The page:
eBay, the US e-commerce firm, is in advanced stages of selling its classified-ads unit to Norwegian group Adevinta as a part of its efforts to exit non-core businesses.
While the price for the deal is not yet disclosed, it is expected to be over $8bn in a mix of cash and stocks and might be announced as soon as Monday, a source familiar with the matter told Reuters.
eBay’s classified business houses brands like Kijiji and Gumtree. It has a presence in over 1,000 cities globally and posted an operating income of $83m on revenues of $248m in the first quarter of this year.
Last November, eBay led by chief executive Jamie Iannone (pictured), announced the sale of its StubHub ticketing businesses to its European rival Viagogo for $4.05bn. The deal was completed in February.
The shares of e-commerce firms have rallied sharply this year as consumers have preferred to shop online, eBay stock is up 62% so far in 2020 while Amazon and Shopify are respectively up 60% and 133% respectively.
However, eBay, which was a pioneer of e-commerce has been lagging behind Amazon. eBay has a market capitalization of $44bn, a tiny fraction of Amazon’s that has a market capitalization of almost $1.5tn. Even Shopify, which was founded in 2004 and went public in 2015 only, has a market capitalization of $111bn.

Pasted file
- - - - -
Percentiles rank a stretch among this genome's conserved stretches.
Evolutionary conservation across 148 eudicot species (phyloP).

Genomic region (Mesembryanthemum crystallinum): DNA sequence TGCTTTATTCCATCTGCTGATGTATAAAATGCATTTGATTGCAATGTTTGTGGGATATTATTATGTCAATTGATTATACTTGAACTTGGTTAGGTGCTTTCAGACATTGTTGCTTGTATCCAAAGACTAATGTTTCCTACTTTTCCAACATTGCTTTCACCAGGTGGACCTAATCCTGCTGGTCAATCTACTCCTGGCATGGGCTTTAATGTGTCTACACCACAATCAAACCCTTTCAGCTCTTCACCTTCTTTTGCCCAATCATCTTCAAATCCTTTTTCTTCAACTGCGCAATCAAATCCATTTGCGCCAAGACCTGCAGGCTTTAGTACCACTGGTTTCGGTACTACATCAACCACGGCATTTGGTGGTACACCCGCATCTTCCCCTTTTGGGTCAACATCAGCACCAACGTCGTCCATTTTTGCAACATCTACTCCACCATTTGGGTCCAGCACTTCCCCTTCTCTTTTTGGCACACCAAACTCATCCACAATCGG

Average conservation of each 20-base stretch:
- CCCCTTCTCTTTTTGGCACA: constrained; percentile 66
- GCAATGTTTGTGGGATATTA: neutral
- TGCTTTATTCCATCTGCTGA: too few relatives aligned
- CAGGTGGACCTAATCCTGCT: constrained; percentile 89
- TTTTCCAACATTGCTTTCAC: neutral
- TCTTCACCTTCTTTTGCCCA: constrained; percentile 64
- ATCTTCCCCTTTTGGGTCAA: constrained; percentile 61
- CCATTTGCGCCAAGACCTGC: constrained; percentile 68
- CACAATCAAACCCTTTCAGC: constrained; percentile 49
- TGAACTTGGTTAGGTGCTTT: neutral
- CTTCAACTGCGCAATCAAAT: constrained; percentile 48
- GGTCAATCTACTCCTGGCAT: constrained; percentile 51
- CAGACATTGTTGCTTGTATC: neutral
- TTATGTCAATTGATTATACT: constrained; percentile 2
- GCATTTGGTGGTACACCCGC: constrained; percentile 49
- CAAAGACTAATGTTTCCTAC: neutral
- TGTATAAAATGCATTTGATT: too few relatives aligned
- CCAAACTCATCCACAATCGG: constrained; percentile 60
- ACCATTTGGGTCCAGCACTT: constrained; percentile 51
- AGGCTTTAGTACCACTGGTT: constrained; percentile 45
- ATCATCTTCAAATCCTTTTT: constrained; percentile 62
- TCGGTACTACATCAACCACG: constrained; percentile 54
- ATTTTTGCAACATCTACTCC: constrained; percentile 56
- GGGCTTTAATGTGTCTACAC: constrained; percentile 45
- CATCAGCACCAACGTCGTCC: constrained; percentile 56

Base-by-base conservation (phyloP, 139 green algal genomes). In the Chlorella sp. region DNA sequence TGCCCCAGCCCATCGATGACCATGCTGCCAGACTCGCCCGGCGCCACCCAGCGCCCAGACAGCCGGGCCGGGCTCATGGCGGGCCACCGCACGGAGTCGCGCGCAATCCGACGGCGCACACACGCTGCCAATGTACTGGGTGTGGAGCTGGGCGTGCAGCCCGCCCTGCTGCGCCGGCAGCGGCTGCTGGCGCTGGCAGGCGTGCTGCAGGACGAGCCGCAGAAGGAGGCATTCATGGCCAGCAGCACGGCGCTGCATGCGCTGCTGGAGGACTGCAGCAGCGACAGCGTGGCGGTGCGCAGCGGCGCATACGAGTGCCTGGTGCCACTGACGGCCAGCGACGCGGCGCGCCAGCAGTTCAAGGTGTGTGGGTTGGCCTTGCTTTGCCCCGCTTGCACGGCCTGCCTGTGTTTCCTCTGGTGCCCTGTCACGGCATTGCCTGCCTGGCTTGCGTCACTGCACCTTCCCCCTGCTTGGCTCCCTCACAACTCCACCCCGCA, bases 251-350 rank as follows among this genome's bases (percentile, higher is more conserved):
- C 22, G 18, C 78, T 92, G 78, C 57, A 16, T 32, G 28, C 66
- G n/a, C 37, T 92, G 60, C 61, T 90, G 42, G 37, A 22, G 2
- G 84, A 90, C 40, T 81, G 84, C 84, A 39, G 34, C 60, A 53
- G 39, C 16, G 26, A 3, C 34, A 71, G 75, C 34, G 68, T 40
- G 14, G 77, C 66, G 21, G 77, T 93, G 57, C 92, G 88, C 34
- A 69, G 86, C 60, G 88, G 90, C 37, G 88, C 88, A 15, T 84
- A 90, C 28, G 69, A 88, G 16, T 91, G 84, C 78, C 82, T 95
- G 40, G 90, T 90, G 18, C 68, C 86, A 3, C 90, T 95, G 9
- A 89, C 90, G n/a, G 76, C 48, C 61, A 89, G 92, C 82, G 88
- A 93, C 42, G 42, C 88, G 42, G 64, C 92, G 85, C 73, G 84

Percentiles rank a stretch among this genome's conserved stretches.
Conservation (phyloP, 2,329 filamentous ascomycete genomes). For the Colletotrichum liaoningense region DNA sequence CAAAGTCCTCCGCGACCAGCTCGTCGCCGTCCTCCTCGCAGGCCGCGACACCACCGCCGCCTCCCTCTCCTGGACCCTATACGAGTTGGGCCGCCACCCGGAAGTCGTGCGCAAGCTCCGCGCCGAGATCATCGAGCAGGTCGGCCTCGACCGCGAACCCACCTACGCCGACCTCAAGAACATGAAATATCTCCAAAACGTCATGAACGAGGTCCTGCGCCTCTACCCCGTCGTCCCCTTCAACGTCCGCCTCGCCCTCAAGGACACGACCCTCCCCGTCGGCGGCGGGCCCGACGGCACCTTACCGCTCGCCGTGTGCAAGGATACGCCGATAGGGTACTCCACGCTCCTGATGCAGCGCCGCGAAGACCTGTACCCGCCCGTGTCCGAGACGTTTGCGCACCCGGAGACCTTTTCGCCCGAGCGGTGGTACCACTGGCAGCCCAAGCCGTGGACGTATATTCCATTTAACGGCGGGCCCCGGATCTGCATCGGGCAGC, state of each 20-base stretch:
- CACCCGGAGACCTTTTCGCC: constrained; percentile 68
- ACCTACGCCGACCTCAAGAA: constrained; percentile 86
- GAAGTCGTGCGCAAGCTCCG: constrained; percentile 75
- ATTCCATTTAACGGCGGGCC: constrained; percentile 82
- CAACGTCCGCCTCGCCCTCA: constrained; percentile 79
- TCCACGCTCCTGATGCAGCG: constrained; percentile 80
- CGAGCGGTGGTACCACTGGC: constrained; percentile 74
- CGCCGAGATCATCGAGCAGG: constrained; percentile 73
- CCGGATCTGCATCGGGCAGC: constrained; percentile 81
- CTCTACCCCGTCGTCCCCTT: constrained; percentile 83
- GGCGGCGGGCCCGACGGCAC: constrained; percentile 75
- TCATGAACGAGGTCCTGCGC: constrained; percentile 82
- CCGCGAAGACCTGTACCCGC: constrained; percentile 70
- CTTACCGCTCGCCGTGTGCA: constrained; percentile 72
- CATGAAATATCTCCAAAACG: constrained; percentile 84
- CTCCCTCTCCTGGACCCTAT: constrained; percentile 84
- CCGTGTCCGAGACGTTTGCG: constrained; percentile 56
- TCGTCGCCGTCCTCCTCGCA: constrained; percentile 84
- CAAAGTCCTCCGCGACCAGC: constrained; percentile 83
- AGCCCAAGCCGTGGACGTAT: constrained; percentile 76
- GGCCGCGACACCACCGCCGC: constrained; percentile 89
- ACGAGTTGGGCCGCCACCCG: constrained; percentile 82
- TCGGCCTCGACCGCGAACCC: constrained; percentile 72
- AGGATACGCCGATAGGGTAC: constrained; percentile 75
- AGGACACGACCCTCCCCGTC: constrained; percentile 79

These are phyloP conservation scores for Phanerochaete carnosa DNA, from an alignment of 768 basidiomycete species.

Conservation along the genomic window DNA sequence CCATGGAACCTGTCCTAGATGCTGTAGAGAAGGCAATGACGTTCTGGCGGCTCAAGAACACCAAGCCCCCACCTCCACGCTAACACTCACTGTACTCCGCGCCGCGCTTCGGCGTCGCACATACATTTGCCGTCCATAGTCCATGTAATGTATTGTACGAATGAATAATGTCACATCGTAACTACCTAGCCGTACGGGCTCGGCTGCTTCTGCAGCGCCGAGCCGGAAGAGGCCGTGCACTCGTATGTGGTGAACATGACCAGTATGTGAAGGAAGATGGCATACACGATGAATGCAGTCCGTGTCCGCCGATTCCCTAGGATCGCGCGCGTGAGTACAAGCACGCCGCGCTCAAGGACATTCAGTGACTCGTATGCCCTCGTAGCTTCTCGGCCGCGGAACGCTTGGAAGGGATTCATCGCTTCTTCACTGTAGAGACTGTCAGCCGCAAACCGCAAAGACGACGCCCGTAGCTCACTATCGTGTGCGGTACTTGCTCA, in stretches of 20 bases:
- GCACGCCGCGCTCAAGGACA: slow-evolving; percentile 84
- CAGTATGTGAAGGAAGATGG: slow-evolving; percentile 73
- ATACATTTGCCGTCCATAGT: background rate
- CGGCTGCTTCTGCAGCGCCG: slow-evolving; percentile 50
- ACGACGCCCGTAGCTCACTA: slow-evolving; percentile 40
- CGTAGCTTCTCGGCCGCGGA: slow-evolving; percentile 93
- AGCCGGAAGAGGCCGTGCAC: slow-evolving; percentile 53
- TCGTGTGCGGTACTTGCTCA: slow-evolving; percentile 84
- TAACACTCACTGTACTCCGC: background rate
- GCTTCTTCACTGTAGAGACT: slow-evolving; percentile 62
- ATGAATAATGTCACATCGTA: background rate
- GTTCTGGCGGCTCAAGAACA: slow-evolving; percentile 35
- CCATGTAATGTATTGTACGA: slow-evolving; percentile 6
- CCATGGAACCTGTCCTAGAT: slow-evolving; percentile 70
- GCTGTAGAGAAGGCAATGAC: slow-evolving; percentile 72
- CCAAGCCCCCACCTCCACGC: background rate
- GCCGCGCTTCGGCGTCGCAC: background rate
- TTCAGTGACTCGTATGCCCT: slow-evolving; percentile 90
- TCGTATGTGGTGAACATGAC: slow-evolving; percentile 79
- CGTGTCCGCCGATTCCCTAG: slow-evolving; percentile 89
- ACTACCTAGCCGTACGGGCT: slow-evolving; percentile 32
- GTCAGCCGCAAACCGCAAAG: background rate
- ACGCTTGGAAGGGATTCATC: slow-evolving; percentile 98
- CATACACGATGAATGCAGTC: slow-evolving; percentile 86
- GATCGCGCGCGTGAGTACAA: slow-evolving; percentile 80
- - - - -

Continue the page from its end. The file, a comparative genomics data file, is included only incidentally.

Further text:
Several analysts have been critical of eBay. Last year, eBay started paying dividends in what the Sunday Times in February called“an admission of defeat – a sign that you’ve run out of ideas.” Amazon does not pay dividends and instead uses the cash for expansion.
The paper also said that Amazon and Facebook are “Both experiences are vastly different from eBay’s clunky bidding system and the faffing around with shipping. In an era when convenience is paramount, eBay is, well, inconvenient.”
With the sale of its classifieds adds business, eBay would exit another non-core asset that would enable it to focus more on its core marketplace business.